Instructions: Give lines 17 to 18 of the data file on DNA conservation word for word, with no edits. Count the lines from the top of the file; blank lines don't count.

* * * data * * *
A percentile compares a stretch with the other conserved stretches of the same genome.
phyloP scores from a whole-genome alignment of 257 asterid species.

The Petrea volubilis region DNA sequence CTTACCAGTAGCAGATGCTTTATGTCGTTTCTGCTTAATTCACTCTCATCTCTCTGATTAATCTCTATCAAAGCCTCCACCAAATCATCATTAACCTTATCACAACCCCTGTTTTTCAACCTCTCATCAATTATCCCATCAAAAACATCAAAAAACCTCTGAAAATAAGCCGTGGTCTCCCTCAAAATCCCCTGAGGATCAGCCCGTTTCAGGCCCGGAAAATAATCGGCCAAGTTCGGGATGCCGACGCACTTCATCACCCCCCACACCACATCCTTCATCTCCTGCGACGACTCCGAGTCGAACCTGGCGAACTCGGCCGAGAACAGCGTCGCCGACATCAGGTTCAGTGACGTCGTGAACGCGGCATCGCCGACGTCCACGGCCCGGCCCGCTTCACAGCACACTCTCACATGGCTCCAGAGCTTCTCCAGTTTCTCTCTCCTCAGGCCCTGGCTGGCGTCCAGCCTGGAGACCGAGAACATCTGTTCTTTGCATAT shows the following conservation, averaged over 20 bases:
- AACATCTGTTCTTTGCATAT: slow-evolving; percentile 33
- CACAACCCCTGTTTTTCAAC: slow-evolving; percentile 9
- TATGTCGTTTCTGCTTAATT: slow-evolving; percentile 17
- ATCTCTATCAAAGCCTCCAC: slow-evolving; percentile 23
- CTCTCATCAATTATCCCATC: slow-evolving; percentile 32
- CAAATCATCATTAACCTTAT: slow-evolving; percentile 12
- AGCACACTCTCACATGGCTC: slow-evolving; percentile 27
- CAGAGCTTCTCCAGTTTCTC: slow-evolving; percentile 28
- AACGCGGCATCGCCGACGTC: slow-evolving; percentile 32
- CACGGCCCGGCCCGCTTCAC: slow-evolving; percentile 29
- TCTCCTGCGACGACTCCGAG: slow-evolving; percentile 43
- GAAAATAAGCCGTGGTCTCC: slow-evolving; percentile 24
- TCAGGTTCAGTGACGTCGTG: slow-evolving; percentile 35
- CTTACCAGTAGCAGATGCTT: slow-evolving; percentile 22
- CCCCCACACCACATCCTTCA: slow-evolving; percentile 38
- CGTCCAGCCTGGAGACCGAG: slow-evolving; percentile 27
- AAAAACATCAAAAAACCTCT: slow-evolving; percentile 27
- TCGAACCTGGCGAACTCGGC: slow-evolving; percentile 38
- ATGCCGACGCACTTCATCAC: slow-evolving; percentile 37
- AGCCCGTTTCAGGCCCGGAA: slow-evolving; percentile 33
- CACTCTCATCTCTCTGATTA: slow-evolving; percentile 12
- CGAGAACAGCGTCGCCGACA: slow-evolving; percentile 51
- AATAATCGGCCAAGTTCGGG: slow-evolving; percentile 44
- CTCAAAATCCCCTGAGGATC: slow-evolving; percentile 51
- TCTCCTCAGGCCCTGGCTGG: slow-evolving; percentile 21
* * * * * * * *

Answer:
- CTTACCAGTAGCAGATGCTT: slow-evolving; percentile 22
- CCCCCACACCACATCCTTCA: slow-evolving; percentile 38